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New York State's recently enacted brownfields legislation received opposition from the Western New York delegation for not meeting the needs of former industrial cities such as Buffalo. The legislation did, however, provide significant incentives to parties willing to remediate and redevelop brownfields. These incentives came in the form of refundable tax credits that could total 22 percent of a project's total remediation and redevelopment costs.

In Buffalo, brownfield redevelopment is crucial to economic development, and tax incentives are crucial to making brownfield redevelopment economically feasible. These tax incentives have given rise to a significant increase in developer interest in our brownfield sites.

New York State is now trying to significantly reduce the availability of those incentives to local projects. It appears that budgetary concerns arising from a massive allocation of tax credits for a single project in Manhattan have forced the state to come up with ways to limit the availability of these incentives.

State law provides specific criteria for eligibility for tax incentives. The state now wants authority to reject sites or projects -- even ones that meet the eligibility criteria as set forth in the law -- based upon vague and subjective criteria. This new criteria will greatly increase the state's discretion to reject an otherwise eligible project.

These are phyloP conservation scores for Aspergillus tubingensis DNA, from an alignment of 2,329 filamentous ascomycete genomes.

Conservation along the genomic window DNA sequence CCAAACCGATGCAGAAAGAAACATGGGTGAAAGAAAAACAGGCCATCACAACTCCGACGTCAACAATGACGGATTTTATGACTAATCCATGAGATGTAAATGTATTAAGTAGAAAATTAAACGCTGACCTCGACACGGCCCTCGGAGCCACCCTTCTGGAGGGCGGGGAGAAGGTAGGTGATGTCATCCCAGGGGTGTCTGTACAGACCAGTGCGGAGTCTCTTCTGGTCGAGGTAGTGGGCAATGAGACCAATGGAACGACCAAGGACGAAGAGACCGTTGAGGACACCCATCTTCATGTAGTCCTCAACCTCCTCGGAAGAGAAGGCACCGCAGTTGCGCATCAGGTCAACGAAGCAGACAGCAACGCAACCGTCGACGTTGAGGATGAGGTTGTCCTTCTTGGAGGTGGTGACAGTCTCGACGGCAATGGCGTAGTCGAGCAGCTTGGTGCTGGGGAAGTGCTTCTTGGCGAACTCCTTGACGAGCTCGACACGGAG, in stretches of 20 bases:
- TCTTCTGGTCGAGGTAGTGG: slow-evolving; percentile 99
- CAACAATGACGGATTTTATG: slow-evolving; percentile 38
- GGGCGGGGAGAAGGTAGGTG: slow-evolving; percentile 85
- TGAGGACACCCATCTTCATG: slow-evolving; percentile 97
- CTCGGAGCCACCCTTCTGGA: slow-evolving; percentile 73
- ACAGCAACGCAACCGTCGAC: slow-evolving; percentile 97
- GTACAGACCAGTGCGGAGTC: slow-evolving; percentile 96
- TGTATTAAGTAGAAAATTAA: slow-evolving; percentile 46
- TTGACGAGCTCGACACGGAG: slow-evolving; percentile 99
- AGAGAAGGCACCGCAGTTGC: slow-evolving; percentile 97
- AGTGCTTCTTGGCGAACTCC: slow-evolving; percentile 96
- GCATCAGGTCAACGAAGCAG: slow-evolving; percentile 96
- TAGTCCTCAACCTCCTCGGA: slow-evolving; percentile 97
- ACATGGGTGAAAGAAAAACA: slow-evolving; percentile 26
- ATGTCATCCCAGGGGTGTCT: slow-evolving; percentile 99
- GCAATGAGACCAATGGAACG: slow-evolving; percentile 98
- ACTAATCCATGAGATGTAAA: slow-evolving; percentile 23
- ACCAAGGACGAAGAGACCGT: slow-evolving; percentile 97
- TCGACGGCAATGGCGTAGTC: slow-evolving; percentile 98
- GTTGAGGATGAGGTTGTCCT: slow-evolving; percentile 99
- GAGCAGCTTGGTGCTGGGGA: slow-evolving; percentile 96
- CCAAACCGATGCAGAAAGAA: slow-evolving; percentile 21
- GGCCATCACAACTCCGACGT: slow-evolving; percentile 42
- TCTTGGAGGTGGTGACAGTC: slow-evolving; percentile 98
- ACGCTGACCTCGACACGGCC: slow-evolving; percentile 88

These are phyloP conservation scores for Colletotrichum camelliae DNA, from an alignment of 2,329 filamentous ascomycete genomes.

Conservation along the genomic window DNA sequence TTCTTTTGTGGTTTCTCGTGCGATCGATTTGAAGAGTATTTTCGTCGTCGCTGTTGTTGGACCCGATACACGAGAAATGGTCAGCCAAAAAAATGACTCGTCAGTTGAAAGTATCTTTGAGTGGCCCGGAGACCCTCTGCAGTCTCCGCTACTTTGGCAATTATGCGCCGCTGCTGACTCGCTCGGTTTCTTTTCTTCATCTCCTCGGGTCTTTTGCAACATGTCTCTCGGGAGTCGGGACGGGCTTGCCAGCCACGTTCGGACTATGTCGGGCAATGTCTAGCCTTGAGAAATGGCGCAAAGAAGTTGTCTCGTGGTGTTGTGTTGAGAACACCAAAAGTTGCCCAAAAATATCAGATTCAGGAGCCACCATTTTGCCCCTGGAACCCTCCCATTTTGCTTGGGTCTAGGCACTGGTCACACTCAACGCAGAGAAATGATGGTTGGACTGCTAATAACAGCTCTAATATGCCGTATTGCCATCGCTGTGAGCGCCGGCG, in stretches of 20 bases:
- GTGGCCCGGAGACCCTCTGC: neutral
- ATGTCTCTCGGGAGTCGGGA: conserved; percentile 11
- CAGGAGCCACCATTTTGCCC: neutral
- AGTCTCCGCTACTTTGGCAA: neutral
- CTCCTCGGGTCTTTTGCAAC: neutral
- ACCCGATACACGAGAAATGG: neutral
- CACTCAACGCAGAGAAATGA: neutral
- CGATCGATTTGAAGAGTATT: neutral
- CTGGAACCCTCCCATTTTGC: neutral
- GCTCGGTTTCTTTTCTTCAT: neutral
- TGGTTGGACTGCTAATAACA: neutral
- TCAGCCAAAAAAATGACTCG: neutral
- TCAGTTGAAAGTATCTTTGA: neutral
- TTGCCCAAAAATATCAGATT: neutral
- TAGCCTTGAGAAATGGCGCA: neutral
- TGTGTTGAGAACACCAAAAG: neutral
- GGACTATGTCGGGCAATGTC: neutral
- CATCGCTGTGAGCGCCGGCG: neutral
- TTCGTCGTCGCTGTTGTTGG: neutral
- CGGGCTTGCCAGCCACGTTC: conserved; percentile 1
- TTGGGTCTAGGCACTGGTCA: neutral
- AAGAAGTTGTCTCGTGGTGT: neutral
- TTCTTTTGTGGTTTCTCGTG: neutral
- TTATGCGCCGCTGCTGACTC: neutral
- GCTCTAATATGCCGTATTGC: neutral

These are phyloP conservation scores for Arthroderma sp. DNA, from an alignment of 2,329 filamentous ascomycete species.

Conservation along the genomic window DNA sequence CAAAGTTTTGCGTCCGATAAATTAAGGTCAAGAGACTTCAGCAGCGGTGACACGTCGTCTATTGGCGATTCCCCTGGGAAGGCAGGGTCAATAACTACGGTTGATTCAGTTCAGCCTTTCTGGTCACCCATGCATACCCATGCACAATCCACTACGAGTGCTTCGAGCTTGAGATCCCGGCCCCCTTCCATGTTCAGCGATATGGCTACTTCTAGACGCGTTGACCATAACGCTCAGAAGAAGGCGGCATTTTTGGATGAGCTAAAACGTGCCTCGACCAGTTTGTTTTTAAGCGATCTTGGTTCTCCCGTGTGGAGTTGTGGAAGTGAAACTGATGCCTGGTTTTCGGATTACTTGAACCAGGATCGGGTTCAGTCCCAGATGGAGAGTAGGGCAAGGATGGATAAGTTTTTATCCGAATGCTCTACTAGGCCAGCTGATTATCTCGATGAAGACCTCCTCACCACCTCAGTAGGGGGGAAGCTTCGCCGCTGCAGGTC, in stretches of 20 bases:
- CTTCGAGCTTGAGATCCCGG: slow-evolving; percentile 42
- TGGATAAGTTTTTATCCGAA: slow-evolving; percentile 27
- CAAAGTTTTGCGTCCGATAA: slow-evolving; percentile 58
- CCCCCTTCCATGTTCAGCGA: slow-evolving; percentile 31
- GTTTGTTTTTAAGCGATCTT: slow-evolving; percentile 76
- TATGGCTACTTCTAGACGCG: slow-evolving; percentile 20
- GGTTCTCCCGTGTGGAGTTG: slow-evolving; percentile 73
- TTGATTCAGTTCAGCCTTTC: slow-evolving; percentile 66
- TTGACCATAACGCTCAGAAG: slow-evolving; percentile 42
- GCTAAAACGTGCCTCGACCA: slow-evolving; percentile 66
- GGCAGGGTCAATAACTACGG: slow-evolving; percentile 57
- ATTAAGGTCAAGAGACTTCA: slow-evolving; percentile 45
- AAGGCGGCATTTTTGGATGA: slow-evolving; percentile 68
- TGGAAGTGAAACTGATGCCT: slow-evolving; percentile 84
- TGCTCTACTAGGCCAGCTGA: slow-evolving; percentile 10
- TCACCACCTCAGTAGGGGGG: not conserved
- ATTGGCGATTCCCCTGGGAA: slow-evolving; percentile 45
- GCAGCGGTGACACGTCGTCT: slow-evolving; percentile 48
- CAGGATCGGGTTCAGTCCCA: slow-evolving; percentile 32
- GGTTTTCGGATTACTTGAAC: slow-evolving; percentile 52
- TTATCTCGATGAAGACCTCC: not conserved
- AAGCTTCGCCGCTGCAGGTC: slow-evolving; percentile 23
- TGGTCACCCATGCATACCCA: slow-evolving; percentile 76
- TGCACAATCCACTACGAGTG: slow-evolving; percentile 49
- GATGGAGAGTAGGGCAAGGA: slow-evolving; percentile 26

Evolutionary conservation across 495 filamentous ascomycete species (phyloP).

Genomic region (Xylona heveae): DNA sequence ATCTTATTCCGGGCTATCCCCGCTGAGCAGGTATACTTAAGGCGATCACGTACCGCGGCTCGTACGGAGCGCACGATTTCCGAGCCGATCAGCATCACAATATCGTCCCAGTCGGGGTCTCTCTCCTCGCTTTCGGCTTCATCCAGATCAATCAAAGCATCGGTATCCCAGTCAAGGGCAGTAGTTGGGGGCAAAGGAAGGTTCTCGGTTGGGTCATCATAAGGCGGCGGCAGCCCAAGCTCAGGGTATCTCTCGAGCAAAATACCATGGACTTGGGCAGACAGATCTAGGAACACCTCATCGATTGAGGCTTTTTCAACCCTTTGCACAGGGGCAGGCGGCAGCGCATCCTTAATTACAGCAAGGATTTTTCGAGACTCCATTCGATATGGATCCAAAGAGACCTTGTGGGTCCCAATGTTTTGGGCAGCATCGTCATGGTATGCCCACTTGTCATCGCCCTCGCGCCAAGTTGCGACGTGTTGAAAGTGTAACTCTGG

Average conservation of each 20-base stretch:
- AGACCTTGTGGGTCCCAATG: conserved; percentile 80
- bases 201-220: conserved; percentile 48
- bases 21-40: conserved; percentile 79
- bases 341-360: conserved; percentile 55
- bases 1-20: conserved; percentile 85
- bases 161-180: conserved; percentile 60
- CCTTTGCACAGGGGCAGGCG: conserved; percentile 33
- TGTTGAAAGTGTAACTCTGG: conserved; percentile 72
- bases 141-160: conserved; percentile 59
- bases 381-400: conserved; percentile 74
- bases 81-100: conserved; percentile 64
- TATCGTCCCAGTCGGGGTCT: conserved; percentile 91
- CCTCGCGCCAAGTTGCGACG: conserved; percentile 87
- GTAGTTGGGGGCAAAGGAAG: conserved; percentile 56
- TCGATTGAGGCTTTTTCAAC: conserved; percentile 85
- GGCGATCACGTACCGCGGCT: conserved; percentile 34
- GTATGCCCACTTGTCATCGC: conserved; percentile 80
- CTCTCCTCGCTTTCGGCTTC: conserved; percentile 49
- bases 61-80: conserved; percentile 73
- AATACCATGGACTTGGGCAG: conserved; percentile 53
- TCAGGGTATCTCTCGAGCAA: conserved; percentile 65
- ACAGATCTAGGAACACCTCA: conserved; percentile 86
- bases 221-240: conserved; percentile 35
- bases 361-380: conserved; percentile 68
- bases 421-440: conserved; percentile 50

The state wants to be able to reject a project where the costs of remediation are disproportionate to the costs of the project. Large projects are essential to restoring the city's tax base and returning good jobs to the urban core. However, such large-impact projects will be threatened by the loss of these tax incentives where the remediation costs are deemed disproportionate to the reinvestment costs. Inserting these criteria will threaten the success of the governor's program, and will have the effect of encouraging smaller, less expensive projects, an effect that will not rebuild communities.

The state is also looking to reject projects where the site contamination is primarily "background contamination." Background contamination could result from a parcel's location downwind from a coal-burning plant. Based on Buffalo's past as a home for steel manufacturing facilities, hundreds if not thousands of acres could be deemed to have background contamination in the form of elevated levels of lead, and therefore rejected from the program. A site with the exact same chemistry located in New York City would be allowed into the program and could receive these valuable incentives.

Brownfields represent the biggest challenge to our urban recovery. Brownfields result in lost tax revenue, lost development opportunities and destabilized neighborhoods. Property values do not justify the remediation expenses necessary to make a city site competitive with the suburbs. Incentives are essential to attracting investment.

Proposed state policies that reduce or eliminate eligibility for these incentives will be devastating to former industrial cities, like Buffalo.

Tim Wanamaker is executive director of the city's Office of Strategic Planning.